In an earlier post, we met Americans, Kyle and Jeff, and learned about their unsuccessful attempt to finalise terms for a regional distribution centre with a Malaysian company. The Americans had failed to understand the differences between task-based and relationship-based cultures and had rushed to conduct business before allowing time for relationships to develop.

Over lunch, the Malaysians had listened attentively to the Americans outline their proposed terms. While the Malaysian representatives asked a few questions, they did not raise any objections. The Americans had incorrectly interpreted their Malaysian counterparts’ silence as agreement to their proposed terms and expected the deal to be signed the next morning.

Relationship-based cultures value relational harmony and the avoidance of conflict. In those cultures, communication is indirect and subtle and concerned with saving face. Disagreement is seldom expressed explicitly. You will rarely hear a Malaysian say “No”—rather disagreement is expressed indirectly through phrases like “I will try” and “We will see what we can do”. Negative intentions may also be conveyed non-verbally through the use of body language, eye contact or silence.

In relationship-based cultures, silence can also imply contemplation and there is normally a longer pause before responding than in task-based cultures. Relationship-based cultures may also mask their true emotions—laughter is used to cover embarrassment, disagreement, unease or anger. You may remember the Malaysian CEO laughed when his American guests implied that they were being treated with disrespect by deferring the commencement of business discussions. Showing strong emotions in business is considered inappropriate in Malaysia and erodes trust.

In task-based cultures, communication is direct and there is less concern for preserving relations and saving face. Members of task-based cultures express disagreement openly. Also, members of task-based cultures are uncomfortable with silence—this means that in discussions with relationship-based cultures, members from a task- based culture often dominate the discussion.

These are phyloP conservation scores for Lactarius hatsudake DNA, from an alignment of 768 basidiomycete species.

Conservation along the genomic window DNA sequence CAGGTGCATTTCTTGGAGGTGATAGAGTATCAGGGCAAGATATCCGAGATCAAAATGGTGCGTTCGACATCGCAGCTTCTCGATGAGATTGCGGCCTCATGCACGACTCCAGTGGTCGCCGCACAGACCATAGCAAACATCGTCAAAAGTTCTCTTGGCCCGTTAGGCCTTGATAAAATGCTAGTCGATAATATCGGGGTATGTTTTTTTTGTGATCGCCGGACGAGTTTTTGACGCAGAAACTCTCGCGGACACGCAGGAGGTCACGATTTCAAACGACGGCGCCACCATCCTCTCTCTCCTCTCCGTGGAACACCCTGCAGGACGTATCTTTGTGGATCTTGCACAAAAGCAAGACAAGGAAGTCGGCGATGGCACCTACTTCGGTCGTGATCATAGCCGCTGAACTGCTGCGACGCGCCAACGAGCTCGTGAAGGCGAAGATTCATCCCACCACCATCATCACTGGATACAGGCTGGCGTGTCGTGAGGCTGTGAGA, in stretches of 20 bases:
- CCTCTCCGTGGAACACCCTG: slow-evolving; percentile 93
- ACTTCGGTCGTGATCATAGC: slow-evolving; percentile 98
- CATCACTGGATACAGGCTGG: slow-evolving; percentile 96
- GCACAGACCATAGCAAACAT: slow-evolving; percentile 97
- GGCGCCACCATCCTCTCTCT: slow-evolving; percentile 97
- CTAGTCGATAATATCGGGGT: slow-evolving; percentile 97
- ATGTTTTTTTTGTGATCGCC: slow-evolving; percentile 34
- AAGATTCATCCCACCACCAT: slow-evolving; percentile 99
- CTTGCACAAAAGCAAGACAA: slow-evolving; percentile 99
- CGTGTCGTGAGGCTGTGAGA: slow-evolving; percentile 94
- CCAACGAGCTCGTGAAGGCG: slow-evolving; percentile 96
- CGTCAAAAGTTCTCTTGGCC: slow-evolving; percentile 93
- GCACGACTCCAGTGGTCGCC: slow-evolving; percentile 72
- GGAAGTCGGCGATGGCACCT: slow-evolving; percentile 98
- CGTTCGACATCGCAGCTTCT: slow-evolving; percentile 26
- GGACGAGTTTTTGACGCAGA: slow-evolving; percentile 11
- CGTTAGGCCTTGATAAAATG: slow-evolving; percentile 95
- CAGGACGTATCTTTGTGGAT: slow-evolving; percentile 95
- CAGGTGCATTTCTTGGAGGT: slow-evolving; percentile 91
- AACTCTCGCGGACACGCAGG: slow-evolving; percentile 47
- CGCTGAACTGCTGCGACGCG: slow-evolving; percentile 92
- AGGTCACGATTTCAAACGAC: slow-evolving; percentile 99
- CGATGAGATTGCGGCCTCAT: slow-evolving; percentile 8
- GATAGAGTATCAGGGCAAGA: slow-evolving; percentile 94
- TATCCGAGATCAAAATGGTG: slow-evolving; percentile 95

Task-based cultures have a low-context communication style. A low-context culture is one in which meaning is inferred from actual words used. In low-context cultures, direct speech is common and speech is clear and exact. The meaning of an utterance in a low-context culture is usually its literal interpretation and does not vary with context. In low-context cultures, directness, clarity, honesty and frankness are valued. A preference for direct speech is reflected in sayings such as ‘Don’t beat about the bush’ and ‘Get to the point’. Examples include individualist task-related countries like the United States and the nations of Northern Europe.

In contrast, relationship-task cultures have a preference for high-context communication. In high-context cultures, there is a preference for indirect speech. In high-context cultures, meaning is inferred from the context or setting instead of the words used. The contextual cues relevant to interpreting messages include social status, social relationships, relationship history, setting and non-verbal behaviours like eye contact, facial expressions, body language and the use of silence. High-context cultures typically have collectivist relationship-based values. These are cultures of Malaysia, China and India, in which group cohesiveness is valued over individual expressiveness. In high-context cultures, ‘white lies’ and hiding your true thoughts are preferable to damaging another’s face or threatening group harmony.

The use of direct and indirect speech is a significant source of cross-cultural misunderstanding. In high-context cultures, a negative intention may be expressed as ‘maybe’ or ‘yes’. In low-context cultures, a ‘no’ comes out directly as a ‘no’, and a ‘yes’ comes out directly as a ‘yes’. To members of high-context cultures, speakers from low-context cultures can appear verbose, confrontational, insensitive, blunt, rude and less credible. To members of low-context cultures, speakers from high-context cultures can appear to be vague, uncertain, unsociable, deceitful, evasive or ignorant.